Omaha-born airman killed in N.D. shooting was leader, mentor and volunteer

Air Force Tech. Sgt. Matthew Hullman

Air Force Tech. Sgt. Matthew Hullman spent much of what would have been his free time as a volunteer on funeral details.

Stationed at Columbus Air Force Base from 2004 to 2009, he spent many a weekend on the back highways of eastern Mississippi and western Alabama, leading Air Force honor guards for veterans who had died.

He also served as a mentor to the junior airmen on the detail, said Col. Paul Nelson, one of Hullman's commanders there.

“He was always the guy who was raising his hand to say, 'me first,'” Nelson said. “Any time there was a service member's funeral, he was on the road.”

Services will be held today for Hullman, 36, in Shenandoah, Iowa. Hullman died July 21 in a shooting on Grand Forks Air Force Base in North Dakota, where he was stationed.

The Air Force's Office of Special Investigations is handling the case. The base has not released details of the shooting.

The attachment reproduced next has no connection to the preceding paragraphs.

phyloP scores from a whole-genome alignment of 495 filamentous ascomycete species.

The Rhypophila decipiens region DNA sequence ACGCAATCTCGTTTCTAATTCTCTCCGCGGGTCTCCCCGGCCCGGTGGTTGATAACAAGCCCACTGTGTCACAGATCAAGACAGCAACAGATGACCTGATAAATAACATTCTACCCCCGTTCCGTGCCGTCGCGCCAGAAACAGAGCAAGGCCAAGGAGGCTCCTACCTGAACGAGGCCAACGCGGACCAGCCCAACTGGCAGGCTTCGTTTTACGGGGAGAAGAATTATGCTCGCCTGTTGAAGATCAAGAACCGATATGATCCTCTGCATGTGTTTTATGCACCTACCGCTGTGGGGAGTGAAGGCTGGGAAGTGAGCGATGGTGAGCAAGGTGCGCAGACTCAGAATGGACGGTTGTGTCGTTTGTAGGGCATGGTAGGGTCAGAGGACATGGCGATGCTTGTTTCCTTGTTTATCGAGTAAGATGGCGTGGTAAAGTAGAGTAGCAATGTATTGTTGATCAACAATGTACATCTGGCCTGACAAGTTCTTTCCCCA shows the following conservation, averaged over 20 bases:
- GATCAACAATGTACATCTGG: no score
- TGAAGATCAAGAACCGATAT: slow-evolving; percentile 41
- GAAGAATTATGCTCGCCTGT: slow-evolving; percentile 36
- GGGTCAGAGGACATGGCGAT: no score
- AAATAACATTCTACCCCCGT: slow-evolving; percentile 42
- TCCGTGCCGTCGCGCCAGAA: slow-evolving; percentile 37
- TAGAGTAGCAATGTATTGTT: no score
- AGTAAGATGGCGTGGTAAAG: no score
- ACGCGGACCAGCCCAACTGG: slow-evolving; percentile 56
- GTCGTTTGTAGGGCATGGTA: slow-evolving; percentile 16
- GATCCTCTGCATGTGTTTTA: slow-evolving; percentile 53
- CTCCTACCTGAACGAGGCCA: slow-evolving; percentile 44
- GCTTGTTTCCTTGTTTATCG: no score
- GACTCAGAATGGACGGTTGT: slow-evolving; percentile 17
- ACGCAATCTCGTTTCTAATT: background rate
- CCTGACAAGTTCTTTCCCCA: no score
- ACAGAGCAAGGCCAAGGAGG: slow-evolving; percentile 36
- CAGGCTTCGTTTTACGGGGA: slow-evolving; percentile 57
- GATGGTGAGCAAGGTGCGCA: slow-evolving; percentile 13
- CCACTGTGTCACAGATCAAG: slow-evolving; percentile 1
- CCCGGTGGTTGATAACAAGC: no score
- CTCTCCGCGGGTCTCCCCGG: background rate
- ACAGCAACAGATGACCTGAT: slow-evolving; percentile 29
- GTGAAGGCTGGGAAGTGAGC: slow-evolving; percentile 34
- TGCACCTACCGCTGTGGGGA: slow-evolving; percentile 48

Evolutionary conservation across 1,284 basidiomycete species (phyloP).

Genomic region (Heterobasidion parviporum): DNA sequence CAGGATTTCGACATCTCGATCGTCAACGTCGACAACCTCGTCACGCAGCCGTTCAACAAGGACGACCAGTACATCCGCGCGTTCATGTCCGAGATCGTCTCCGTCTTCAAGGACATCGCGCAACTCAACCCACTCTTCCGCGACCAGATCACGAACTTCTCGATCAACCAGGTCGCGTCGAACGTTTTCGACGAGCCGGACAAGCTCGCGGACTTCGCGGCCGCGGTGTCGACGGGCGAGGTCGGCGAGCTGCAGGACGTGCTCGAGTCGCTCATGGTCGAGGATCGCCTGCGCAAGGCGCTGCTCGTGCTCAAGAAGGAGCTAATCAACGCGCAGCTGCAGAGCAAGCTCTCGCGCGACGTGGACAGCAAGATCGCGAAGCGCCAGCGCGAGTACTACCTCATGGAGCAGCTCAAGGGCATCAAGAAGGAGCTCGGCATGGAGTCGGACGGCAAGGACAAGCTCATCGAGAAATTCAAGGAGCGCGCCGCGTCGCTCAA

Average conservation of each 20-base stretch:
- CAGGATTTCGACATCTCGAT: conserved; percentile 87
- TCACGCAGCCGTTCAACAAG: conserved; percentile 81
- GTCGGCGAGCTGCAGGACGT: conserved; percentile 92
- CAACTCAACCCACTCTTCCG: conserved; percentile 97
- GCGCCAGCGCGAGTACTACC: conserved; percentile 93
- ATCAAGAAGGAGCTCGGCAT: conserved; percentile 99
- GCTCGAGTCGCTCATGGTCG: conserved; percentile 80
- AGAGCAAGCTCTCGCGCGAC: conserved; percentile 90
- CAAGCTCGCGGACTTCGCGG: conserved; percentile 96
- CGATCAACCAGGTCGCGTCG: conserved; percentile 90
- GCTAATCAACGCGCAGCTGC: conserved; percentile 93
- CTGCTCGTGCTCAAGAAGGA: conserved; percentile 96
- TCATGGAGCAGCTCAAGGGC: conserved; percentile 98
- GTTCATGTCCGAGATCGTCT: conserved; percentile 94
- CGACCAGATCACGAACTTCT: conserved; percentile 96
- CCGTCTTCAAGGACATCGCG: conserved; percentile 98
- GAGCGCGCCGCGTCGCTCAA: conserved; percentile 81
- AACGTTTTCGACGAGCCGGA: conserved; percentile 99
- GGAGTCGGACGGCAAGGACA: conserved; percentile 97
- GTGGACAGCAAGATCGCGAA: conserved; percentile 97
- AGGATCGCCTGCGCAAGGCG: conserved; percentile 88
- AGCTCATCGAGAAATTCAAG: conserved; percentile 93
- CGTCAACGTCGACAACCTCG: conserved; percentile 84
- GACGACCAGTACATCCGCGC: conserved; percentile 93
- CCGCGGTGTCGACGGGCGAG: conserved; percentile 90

Hullman was born in Omaha and lived there until about age 14, when he moved with his mother and stepfather to England.

Hullman graduated from high school in San Antonio, Texas, but spent many summers with his father, Bruce, in Shenandoah.

“He could keep a smile in any situation,” Bruce Hullman said Friday. “It just seemed to come natural to him.”

He enlisted in the Air Force after high school, eventually becoming a public health technician.

At Columbus, part of his job was organizing health inspections of various units on base. Instead of sending people out individually, he would lead inspectors from different disciplines, like public health and environmental engineering, in teams.

This resulted in a synergy that identified and solved problems better, Nelson said. It was recognized as a “best practice” by the Air Force.

“It leveraged the unique capabilities that each member of the team brought,” Nelson said. “It brought the strengths of each discipline together.”

Hullman deployed eight times during his career, recently returning from Bahrain. He was the divorced father of two children.

Nelson volunteered to escort Hullman's body back to Iowa for the funeral, which is at 10:30 a.m. at Kirsch Funeral Chapel, 405 W. Thomas Ave., in Shenandoah.

As the aircraft carrying his casket landed at Eppley Airfield, it was met by an Air Force honor guard, much like the ones Hullman trained and led at Columbus.

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